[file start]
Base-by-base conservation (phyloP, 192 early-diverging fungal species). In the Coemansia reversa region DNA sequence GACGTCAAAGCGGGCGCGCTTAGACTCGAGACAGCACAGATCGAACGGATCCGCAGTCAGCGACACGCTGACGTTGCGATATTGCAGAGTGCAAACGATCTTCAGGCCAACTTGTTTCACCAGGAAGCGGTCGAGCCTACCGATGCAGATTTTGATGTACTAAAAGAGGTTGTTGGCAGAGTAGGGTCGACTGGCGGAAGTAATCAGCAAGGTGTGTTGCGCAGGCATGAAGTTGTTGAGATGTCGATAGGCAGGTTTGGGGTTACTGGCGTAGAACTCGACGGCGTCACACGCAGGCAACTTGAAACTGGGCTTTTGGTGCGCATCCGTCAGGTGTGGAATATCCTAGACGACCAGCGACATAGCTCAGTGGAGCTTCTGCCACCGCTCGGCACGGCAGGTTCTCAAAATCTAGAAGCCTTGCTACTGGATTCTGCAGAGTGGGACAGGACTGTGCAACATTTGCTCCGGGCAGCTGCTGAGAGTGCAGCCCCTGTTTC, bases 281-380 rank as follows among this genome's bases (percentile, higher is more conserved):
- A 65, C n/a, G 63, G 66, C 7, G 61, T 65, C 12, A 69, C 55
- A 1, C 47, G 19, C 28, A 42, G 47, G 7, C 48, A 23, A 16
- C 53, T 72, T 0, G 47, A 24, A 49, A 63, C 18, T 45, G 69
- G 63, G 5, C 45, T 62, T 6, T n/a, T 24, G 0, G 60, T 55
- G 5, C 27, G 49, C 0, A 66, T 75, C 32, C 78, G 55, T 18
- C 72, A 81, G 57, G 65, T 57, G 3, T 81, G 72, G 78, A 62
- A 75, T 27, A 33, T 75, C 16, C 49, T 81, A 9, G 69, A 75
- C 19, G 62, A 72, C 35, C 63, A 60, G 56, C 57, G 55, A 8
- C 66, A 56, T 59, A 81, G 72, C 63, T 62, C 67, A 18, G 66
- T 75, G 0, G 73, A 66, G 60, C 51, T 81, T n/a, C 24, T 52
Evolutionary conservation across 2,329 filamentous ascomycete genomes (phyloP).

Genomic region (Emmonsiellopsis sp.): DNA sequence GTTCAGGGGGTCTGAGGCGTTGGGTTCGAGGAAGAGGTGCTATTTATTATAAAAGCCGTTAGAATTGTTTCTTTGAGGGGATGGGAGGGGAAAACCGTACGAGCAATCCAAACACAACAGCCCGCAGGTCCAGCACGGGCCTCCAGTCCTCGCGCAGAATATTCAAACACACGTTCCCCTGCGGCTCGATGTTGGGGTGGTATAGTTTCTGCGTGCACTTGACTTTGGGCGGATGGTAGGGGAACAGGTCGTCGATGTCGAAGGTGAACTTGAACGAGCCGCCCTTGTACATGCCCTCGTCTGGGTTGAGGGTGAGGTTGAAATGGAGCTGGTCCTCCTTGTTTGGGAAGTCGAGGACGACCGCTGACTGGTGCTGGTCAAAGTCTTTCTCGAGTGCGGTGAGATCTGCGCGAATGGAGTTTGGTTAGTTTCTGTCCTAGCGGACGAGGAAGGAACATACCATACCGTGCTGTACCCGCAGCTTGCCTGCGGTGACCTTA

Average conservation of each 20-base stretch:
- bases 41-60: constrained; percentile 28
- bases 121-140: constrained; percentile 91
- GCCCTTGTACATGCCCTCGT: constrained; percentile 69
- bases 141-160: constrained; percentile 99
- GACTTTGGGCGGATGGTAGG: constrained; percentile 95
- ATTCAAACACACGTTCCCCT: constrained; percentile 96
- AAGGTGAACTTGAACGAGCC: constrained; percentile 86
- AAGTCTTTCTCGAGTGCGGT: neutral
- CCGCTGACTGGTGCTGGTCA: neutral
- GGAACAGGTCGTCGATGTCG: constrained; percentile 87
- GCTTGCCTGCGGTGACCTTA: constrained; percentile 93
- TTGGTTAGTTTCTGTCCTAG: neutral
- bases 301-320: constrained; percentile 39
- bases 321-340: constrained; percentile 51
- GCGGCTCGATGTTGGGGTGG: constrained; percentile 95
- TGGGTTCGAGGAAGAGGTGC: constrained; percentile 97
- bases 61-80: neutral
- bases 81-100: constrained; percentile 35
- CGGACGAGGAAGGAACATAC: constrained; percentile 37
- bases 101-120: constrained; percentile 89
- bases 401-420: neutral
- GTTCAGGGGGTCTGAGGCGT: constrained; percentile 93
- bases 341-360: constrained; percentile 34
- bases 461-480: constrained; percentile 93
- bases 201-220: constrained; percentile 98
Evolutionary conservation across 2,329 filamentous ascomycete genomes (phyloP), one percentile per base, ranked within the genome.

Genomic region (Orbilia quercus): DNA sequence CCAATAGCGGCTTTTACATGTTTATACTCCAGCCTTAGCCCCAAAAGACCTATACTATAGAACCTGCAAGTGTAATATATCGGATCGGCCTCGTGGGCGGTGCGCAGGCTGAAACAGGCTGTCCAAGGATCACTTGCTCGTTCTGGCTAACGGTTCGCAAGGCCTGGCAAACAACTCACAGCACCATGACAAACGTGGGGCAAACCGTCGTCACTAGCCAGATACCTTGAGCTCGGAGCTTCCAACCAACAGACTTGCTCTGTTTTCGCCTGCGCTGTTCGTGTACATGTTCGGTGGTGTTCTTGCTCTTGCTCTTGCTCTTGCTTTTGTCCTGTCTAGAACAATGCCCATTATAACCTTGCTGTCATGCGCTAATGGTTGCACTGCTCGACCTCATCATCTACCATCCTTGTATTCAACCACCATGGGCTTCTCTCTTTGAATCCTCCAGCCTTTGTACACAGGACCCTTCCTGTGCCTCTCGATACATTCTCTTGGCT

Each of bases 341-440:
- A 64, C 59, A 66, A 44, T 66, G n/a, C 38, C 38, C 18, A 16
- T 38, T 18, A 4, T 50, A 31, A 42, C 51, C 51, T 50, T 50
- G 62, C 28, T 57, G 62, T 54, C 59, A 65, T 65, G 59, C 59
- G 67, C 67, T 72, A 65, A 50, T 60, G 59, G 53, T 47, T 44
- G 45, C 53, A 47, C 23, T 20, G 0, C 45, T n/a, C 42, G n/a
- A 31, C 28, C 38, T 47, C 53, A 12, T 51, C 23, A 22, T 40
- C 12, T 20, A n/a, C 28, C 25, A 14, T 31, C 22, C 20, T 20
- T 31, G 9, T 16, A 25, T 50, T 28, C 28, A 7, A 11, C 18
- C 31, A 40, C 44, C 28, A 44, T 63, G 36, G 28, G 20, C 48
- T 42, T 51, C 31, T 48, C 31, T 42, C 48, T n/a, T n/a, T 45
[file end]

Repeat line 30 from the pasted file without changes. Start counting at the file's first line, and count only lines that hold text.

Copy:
- TGGGTTCGAGGAAGAGGTGC: constrained; percentile 97